SA Centrair

From Wikipedia, the free encyclopedia
Jump to navigation Jump to search

Centrair was a French glider manufacturer that was founded by Marc Ranjon and his wife Genevieve in 1970.[1] It started as the agent for glider manufacturer Alexander Schleicher GmbH & Co, but it manufactured Schleicher's ASW 20 under licence from 1977.[1] Later, Centrair also manufactured the Scheibe SF 34 as the Centrair SNC-34 Alliance.[2]

Ranjon decided to build a new Standard Class sailplane with a wing thinner than the ASW 19 using the ASW 20 fuselage. The result was the C101 Pegase which first flew in 1981. Schleichers were not happy that their agent was in competition with them using their fuselage design, but the dispute was settled. Three-hundred Pegases were made before production stopped in 1988. They were never competitive with the best in the Standard Class, but are popular "club" aircraft, being easy to handle.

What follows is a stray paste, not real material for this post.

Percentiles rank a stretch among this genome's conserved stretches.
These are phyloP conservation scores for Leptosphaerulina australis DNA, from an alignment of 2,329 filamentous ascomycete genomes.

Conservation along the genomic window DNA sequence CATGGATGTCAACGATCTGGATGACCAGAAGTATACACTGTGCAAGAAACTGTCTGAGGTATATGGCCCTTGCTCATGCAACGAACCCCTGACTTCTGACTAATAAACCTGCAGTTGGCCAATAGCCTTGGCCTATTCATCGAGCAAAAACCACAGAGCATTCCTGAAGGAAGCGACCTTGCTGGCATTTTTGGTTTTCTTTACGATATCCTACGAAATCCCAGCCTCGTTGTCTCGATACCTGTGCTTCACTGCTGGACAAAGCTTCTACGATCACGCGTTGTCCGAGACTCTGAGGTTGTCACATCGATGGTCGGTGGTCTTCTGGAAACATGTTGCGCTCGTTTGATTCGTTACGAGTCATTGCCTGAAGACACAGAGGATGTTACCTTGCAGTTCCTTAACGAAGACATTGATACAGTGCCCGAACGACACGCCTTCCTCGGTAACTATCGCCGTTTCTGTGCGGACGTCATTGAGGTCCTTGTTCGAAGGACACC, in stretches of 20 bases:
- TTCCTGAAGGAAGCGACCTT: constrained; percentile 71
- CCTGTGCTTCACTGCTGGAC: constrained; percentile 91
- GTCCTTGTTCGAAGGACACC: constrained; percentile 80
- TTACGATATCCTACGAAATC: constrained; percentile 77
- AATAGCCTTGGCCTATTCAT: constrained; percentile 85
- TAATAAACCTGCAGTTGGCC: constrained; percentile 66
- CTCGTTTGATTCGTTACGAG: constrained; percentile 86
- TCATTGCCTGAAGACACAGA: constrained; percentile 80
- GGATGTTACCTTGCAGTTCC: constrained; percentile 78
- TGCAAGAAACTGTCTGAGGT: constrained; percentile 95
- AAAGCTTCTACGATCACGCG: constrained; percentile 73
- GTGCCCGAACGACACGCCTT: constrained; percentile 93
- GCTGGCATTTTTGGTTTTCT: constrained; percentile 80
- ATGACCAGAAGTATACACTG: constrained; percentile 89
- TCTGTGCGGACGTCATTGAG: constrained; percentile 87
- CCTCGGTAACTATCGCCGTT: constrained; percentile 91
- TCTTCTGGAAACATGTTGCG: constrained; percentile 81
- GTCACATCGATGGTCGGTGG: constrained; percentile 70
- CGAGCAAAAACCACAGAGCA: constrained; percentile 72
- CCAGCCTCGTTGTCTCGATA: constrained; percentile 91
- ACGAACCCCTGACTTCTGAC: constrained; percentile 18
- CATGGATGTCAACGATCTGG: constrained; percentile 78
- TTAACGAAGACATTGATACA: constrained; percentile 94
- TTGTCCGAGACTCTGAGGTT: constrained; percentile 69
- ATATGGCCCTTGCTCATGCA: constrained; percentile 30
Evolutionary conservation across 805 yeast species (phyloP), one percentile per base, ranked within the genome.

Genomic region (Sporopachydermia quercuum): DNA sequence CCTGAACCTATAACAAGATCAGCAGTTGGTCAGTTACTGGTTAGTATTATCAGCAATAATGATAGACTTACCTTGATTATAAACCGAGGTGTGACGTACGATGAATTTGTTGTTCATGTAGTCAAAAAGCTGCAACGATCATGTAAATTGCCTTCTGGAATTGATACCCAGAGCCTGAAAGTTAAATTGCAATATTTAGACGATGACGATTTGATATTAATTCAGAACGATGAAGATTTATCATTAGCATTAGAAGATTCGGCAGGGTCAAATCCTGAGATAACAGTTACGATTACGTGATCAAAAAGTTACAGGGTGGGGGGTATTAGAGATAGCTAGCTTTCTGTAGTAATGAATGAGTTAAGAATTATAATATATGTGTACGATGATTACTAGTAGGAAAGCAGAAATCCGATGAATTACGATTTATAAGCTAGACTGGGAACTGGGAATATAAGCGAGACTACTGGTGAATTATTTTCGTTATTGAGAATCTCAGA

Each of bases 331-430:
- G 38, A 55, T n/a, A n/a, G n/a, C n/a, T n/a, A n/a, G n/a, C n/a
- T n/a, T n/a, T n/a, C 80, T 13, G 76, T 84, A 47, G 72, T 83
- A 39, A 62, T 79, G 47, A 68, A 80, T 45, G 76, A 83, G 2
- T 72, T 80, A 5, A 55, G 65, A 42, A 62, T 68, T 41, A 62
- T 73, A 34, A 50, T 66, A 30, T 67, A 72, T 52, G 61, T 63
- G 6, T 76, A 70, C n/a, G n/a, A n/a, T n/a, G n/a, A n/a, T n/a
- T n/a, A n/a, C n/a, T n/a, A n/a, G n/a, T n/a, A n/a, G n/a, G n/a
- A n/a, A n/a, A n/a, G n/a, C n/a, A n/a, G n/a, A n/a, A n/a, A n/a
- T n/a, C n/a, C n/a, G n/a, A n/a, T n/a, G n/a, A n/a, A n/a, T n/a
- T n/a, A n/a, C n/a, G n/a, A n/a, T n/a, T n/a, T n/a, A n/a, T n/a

In 1980, Centrair conducted design work on a six-seat, powered, business aircraft with a pusher propeller behind the tail. This work was conducted in collaboration with Dassault and a number of technical schools.[3]

In the 1980s the French gliding authorities were anxious that there should be an indigenous two-seater to replace the 250 ageing trainers in France. The C201 Marianne was the result, flying in 1985. Eighty were built before the Centrair Company dissolved.[4]

Notes[edit]

  1. ^ a b Taylor, J.W.R. 1987, p.731
  2. ^ Macfadyen 2002
  3. ^ Gunston 1993, p.75
  4. ^ Simons 2005, pp.37,39

References[edit]

  • Gunston, Bill (1993). World Encyclopedia of Aircraft Manufacturers. Annapolis: Naval Institute Press. p. 75.
  • Macfadyen, Tim (2002). "BGA glider data sheet - SF(H) 34 & SNC 34 C" (PDF). BGA website. British Gliding Association. Retrieved 2010-02-07.
  • Simons, Martin (2005). Sailplanes 1965-2000 (2nd revised ed.). Königswinter: EQIP Werbung & Verlag GmbH. ISBN 3 9808838 1 7.
  • Taylor, John W. R. (1987). Jane's All the World's Aircraft 1987–88. London: Jane's Yearbooks. p. 731.